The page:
[5] Sexton, J Bryan et al. “The associations between work-life balance behaviours, teamwork climate and safety climate: cross-sectional survey introducing the work-life climate scale, psychometric properties, benchmarking data and future directions.” BMJ quality & safety vol. 26,8 (2017): 632-640. doi:10.1136/bmjqs-2016-006032

[6] Cohen, Meryl S., et al. "Mentorship, learning curves, and balance." Cardiology in the Young 17.S4 (2007): 164-174.

[7] Sharma, Garima V., and Andrew M. Freeman. "Mentoring: why it matters even after training." (2014): 1964-1965.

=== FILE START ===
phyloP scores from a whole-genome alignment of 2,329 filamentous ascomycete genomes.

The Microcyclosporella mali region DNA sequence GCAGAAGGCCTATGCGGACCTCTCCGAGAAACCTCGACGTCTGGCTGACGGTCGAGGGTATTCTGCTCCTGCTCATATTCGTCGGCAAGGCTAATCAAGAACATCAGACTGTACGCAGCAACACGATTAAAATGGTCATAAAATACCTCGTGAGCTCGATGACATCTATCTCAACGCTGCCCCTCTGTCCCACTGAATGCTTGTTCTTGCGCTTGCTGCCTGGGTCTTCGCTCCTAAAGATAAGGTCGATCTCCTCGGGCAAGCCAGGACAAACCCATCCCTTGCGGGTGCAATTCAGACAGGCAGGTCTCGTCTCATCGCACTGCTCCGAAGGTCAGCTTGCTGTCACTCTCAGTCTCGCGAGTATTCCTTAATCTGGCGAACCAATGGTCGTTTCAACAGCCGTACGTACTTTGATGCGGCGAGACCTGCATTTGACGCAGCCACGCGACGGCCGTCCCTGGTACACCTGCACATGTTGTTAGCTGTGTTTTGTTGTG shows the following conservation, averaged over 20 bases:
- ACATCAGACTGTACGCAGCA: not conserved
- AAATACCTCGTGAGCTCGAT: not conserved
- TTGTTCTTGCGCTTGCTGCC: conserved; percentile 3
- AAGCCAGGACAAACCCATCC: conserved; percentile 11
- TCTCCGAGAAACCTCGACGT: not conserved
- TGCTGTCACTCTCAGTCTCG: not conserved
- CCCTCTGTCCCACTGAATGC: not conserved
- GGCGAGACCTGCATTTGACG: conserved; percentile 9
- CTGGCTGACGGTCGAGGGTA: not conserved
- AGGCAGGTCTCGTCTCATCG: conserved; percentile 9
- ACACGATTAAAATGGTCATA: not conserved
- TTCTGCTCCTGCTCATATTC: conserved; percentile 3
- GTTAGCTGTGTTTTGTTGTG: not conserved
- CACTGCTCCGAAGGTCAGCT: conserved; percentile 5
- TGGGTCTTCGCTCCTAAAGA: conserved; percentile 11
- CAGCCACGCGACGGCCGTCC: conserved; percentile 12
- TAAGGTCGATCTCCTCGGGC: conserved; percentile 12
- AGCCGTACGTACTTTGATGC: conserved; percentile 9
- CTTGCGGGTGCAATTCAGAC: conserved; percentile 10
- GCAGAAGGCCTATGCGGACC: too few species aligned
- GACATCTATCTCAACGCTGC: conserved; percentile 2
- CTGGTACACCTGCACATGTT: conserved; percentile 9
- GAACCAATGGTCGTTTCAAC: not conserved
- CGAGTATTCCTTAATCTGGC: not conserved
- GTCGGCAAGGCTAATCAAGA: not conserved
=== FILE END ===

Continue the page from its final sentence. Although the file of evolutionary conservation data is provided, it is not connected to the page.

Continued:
[8] Cohen, Jordan J., Barbara A. Gabriel, and Charles Terrell. "The case for diversity in the health care workforce." Health affairs 21.5 (2002): 90-102.

[9] Barton, Matthias et al. “Balloon Angioplasty - The Legacy of Andreas Grüntzig, M.D. (1939-1985).” Frontiers in cardiovascular medicine vol. 1 15. 29 Dec. 2014,

[10] King, Spencer B. "Where will the mentors come from?." (2011): 1253-1254.

Leave a Reply